A bridge loan between equity and debt is known as a convertible note. At first glance, a bridge loan might seem like an amazing loan possibility that surmounts the odds of debt funding as it must not comply with the requisite of certainty. Who are the daring lenders of convertible equity? They are investors like us, Eurasian Capital, LLC. We love convertible equity! This is a great way to manage the uncertainty and costs to estimate a company valuation.
This doesn't mean that a convertible note eliminates the risk or the due diligence process. Convertible notes make a lot of sense when both parties (fund seeker and provider) want to shift the discussion about valuation to a later round of investment when the company is more credible, and the new funds are expected.
More on Convertible Notes
Convertible notes provide the agreement that defines the amount of capital provided to the company, the interest rate, and three new concepts - cap valuation, discount/warrants, conversion. The interest rates are typically a bit higher with convertible notes than they are with traditional loans.
Valuation cap refers to the maximum valuation that is accepted by both the fund-seeker and the supplier. Discount refers to the benefit the investor/lender receives in terms of a lower value of the company's equity in future rounds of investment. This means that, in addition to the interest, another benefit to the lender is that they can choose to convert to equity by using the money that is owed to them by the company to purchase more shares at a discounted price with regards to the price agreed upon in the future funding round.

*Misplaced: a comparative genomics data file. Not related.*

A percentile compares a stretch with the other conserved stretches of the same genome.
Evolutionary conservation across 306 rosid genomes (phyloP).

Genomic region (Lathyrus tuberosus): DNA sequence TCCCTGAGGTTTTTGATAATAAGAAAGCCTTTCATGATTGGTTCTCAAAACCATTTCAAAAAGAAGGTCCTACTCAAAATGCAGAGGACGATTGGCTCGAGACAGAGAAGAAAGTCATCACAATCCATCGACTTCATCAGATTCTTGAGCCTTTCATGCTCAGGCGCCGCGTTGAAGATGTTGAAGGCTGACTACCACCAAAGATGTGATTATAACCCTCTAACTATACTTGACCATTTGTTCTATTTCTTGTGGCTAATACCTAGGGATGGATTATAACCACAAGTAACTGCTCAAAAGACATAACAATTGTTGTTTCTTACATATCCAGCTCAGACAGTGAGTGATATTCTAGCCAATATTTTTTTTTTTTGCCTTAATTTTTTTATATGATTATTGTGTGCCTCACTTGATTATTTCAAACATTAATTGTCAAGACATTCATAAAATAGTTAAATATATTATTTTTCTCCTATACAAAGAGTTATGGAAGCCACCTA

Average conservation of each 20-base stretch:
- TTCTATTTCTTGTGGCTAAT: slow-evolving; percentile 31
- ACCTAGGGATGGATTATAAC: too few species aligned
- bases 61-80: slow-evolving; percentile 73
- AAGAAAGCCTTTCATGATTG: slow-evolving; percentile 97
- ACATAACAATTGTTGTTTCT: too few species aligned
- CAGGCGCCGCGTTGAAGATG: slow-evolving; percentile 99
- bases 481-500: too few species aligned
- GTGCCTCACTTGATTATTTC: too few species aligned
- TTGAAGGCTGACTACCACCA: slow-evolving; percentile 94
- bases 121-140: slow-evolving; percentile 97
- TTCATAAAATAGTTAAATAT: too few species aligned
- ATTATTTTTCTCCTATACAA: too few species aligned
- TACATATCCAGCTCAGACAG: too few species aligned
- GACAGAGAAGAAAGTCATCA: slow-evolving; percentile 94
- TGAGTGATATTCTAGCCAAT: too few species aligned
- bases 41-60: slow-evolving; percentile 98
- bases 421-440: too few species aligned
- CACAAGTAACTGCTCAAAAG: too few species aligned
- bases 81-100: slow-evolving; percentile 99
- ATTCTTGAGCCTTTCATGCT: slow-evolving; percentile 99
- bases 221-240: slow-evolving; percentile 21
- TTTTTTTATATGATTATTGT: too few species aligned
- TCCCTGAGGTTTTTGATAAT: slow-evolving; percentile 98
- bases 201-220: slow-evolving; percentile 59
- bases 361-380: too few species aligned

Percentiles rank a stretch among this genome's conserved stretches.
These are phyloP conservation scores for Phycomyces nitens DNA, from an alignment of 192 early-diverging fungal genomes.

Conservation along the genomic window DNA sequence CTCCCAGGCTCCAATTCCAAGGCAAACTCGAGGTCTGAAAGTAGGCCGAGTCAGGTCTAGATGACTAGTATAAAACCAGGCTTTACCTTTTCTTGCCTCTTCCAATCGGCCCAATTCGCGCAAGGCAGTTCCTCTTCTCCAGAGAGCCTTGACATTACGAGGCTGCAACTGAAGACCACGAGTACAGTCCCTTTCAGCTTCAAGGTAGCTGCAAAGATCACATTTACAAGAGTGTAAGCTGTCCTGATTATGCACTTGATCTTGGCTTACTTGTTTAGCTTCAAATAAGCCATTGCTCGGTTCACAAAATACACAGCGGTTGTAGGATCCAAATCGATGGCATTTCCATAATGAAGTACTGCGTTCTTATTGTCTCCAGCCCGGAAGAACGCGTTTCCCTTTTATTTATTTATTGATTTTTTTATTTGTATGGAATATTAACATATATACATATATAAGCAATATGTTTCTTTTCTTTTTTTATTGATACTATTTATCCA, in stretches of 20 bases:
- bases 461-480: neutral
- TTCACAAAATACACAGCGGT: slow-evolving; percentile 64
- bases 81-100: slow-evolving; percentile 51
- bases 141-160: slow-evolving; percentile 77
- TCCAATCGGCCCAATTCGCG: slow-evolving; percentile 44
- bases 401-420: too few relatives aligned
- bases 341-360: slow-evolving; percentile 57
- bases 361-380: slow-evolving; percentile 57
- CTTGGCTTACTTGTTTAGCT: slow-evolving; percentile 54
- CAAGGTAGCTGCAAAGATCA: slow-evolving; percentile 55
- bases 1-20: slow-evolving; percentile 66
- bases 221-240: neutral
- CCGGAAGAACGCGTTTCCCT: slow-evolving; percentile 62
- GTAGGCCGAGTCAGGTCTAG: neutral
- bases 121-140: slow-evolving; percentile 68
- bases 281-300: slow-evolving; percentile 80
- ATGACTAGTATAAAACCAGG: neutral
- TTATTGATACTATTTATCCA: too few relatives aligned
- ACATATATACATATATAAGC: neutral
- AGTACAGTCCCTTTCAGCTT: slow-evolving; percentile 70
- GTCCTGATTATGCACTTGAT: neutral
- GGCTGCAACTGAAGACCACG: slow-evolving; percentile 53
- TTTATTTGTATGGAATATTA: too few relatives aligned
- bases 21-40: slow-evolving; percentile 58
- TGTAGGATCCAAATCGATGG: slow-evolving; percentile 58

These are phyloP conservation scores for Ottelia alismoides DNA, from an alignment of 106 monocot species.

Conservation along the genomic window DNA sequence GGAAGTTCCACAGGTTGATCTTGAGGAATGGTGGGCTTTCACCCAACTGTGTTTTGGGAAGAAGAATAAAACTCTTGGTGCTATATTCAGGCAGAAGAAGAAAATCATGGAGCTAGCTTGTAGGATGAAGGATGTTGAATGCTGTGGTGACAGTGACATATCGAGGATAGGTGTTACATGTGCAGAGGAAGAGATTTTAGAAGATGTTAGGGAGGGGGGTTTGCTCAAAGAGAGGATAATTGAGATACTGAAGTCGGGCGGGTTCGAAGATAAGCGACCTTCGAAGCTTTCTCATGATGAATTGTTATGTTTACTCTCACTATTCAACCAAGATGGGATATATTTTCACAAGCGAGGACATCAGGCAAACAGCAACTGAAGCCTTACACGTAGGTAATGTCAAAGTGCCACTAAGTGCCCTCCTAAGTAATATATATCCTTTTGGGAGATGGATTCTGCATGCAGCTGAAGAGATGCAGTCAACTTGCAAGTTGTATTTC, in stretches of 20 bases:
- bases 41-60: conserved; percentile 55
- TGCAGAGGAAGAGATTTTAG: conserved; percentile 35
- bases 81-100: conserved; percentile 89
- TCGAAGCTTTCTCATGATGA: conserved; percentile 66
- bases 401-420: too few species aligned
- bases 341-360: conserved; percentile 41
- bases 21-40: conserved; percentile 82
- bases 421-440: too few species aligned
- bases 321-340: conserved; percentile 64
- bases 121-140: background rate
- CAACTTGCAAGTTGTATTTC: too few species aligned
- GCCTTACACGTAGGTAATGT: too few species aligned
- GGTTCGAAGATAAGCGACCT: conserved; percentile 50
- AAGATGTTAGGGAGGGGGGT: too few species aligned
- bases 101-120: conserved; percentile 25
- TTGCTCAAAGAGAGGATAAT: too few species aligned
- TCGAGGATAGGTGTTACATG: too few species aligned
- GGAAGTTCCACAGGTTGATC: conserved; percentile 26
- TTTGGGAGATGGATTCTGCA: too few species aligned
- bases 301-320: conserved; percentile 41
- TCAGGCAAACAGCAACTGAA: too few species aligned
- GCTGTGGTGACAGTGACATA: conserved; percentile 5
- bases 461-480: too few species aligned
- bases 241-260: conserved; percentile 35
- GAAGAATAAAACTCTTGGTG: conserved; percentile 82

Discounts or Warrants
The sum of the discount is usually negotiable, but a good rule of thumb is usually 20% - 25% per year. The percentage must be balanced against the cap rate as previously described. Another option in place of discounts is a warrant. A warrant is an alternative that allows the lender to purchase several shares at a pre-determined price. These are more unpopular than discounts as a warrant focuses on the money that is invested and not on the new valuation of the company.
A convertible note is a loan that an investor can give to a company that automatically converts into shares and stock, but only after the company completes its next round of capital. One of the biggest reasons a founder might opt for a convertible note is that it doesn't require them to give away any of their company before a Series A round of funding.
A Convertible Note Might be Ideal for You
Convertible notes are also flexible in the sense that it's an agreement between parties. These are less scrutinized by financial institutions. It is common for the parties to adjust as the company evolves. Contact Eurasian Capital, LLC for more information, examples, and tips about convertible equity. At Eurasian Capital, we connect small to mid-cap companies with private equity capital.